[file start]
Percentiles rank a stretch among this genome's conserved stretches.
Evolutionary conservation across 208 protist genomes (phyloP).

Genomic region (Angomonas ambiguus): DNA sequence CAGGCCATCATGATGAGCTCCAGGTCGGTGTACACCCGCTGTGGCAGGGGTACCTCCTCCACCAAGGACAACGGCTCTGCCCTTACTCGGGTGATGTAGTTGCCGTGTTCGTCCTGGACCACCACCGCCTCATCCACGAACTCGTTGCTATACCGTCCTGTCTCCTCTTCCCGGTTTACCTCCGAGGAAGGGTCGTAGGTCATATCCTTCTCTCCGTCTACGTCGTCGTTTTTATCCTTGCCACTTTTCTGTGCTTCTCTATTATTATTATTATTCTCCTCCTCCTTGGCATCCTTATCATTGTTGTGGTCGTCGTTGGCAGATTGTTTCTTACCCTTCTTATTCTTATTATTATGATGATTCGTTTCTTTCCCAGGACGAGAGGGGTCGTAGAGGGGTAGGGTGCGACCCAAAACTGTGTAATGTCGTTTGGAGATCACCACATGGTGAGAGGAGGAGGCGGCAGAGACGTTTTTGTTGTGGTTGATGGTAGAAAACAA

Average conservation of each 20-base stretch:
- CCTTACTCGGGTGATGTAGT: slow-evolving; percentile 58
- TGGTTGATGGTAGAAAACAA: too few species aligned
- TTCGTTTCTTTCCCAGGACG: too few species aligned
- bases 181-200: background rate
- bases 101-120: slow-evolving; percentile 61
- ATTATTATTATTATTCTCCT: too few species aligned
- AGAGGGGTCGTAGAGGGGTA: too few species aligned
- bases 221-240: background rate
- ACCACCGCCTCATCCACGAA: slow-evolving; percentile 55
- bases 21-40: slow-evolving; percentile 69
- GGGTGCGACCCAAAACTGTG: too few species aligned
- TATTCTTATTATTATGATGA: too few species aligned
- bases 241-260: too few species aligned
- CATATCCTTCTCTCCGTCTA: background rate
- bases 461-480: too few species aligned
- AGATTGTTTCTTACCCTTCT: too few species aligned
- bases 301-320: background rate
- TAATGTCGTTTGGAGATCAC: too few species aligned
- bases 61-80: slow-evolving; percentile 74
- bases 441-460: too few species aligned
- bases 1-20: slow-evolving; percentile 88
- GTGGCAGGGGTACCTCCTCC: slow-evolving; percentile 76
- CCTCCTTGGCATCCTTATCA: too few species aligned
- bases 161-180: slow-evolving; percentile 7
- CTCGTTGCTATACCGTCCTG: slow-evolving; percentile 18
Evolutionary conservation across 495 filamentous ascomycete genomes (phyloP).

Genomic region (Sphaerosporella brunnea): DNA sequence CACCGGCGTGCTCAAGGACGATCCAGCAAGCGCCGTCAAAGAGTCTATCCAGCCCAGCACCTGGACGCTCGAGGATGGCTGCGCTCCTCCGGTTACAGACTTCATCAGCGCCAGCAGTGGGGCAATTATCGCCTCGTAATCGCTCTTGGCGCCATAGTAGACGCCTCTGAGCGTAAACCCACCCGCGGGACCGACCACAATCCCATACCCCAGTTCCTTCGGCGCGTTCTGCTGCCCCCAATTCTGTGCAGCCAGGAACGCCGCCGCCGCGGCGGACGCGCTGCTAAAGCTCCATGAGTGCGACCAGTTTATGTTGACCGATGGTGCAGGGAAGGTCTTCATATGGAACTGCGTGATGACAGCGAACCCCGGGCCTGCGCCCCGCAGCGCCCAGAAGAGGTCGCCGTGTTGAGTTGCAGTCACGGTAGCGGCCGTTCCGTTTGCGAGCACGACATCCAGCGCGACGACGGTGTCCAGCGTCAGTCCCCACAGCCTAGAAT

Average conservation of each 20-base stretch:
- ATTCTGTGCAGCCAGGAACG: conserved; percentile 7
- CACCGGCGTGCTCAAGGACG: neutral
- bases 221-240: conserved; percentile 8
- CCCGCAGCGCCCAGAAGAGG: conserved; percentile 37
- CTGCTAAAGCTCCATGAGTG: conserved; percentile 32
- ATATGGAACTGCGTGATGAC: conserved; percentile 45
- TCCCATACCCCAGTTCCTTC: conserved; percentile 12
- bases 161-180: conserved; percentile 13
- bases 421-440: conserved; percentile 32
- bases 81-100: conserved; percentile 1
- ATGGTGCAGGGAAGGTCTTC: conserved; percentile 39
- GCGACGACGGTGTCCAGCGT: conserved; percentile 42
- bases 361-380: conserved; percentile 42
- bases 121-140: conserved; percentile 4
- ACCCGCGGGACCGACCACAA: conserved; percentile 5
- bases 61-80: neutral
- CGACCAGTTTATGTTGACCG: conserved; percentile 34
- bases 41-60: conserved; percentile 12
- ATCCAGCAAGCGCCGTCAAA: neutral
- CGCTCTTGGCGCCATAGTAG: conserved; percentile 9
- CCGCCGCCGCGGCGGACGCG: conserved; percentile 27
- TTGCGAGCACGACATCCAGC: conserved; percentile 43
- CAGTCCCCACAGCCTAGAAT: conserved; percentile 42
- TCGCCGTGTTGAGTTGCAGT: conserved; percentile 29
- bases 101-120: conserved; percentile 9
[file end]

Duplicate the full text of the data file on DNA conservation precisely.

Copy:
Percentiles rank a stretch among this genome's conserved stretches.
Evolutionary conservation across 208 protist genomes (phyloP).

Genomic region (Angomonas ambiguus): DNA sequence CAGGCCATCATGATGAGCTCCAGGTCGGTGTACACCCGCTGTGGCAGGGGTACCTCCTCCACCAAGGACAACGGCTCTGCCCTTACTCGGGTGATGTAGTTGCCGTGTTCGTCCTGGACCACCACCGCCTCATCCACGAACTCGTTGCTATACCGTCCTGTCTCCTCTTCCCGGTTTACCTCCGAGGAAGGGTCGTAGGTCATATCCTTCTCTCCGTCTACGTCGTCGTTTTTATCCTTGCCACTTTTCTGTGCTTCTCTATTATTATTATTATTCTCCTCCTCCTTGGCATCCTTATCATTGTTGTGGTCGTCGTTGGCAGATTGTTTCTTACCCTTCTTATTCTTATTATTATGATGATTCGTTTCTTTCCCAGGACGAGAGGGGTCGTAGAGGGGTAGGGTGCGACCCAAAACTGTGTAATGTCGTTTGGAGATCACCACATGGTGAGAGGAGGAGGCGGCAGAGACGTTTTTGTTGTGGTTGATGGTAGAAAACAA

Average conservation of each 20-base stretch:
- CCTTACTCGGGTGATGTAGT: slow-evolving; percentile 58
- TGGTTGATGGTAGAAAACAA: too few species aligned
- TTCGTTTCTTTCCCAGGACG: too few species aligned
- bases 181-200: background rate
- bases 101-120: slow-evolving; percentile 61
- ATTATTATTATTATTCTCCT: too few species aligned
- AGAGGGGTCGTAGAGGGGTA: too few species aligned
- bases 221-240: background rate
- ACCACCGCCTCATCCACGAA: slow-evolving; percentile 55
- bases 21-40: slow-evolving; percentile 69
- GGGTGCGACCCAAAACTGTG: too few species aligned
- TATTCTTATTATTATGATGA: too few species aligned
- bases 241-260: too few species aligned
- CATATCCTTCTCTCCGTCTA: background rate
- bases 461-480: too few species aligned
- AGATTGTTTCTTACCCTTCT: too few species aligned
- bases 301-320: background rate
- TAATGTCGTTTGGAGATCAC: too few species aligned
- bases 61-80: slow-evolving; percentile 74
- bases 441-460: too few species aligned
- bases 1-20: slow-evolving; percentile 88
- GTGGCAGGGGTACCTCCTCC: slow-evolving; percentile 76
- CCTCCTTGGCATCCTTATCA: too few species aligned
- bases 161-180: slow-evolving; percentile 7
- CTCGTTGCTATACCGTCCTG: slow-evolving; percentile 18
Evolutionary conservation across 495 filamentous ascomycete genomes (phyloP).

Genomic region (Sphaerosporella brunnea): DNA sequence CACCGGCGTGCTCAAGGACGATCCAGCAAGCGCCGTCAAAGAGTCTATCCAGCCCAGCACCTGGACGCTCGAGGATGGCTGCGCTCCTCCGGTTACAGACTTCATCAGCGCCAGCAGTGGGGCAATTATCGCCTCGTAATCGCTCTTGGCGCCATAGTAGACGCCTCTGAGCGTAAACCCACCCGCGGGACCGACCACAATCCCATACCCCAGTTCCTTCGGCGCGTTCTGCTGCCCCCAATTCTGTGCAGCCAGGAACGCCGCCGCCGCGGCGGACGCGCTGCTAAAGCTCCATGAGTGCGACCAGTTTATGTTGACCGATGGTGCAGGGAAGGTCTTCATATGGAACTGCGTGATGACAGCGAACCCCGGGCCTGCGCCCCGCAGCGCCCAGAAGAGGTCGCCGTGTTGAGTTGCAGTCACGGTAGCGGCCGTTCCGTTTGCGAGCACGACATCCAGCGCGACGACGGTGTCCAGCGTCAGTCCCCACAGCCTAGAAT

Average conservation of each 20-base stretch:
- ATTCTGTGCAGCCAGGAACG: conserved; percentile 7
- CACCGGCGTGCTCAAGGACG: neutral
- bases 221-240: conserved; percentile 8
- CCCGCAGCGCCCAGAAGAGG: conserved; percentile 37
- CTGCTAAAGCTCCATGAGTG: conserved; percentile 32
- ATATGGAACTGCGTGATGAC: conserved; percentile 45
- TCCCATACCCCAGTTCCTTC: conserved; percentile 12
- bases 161-180: conserved; percentile 13
- bases 421-440: conserved; percentile 32
- bases 81-100: conserved; percentile 1
- ATGGTGCAGGGAAGGTCTTC: conserved; percentile 39
- GCGACGACGGTGTCCAGCGT: conserved; percentile 42
- bases 361-380: conserved; percentile 42
- bases 121-140: conserved; percentile 4
- ACCCGCGGGACCGACCACAA: conserved; percentile 5
- bases 61-80: neutral
- CGACCAGTTTATGTTGACCG: conserved; percentile 34
- bases 41-60: conserved; percentile 12
- ATCCAGCAAGCGCCGTCAAA: neutral
- CGCTCTTGGCGCCATAGTAG: conserved; percentile 9
- CCGCCGCCGCGGCGGACGCG: conserved; percentile 27
- TTGCGAGCACGACATCCAGC: conserved; percentile 43
- CAGTCCCCACAGCCTAGAAT: conserved; percentile 42
- TCGCCGTGTTGAGTTGCAGT: conserved; percentile 29
- bases 101-120: conserved; percentile 9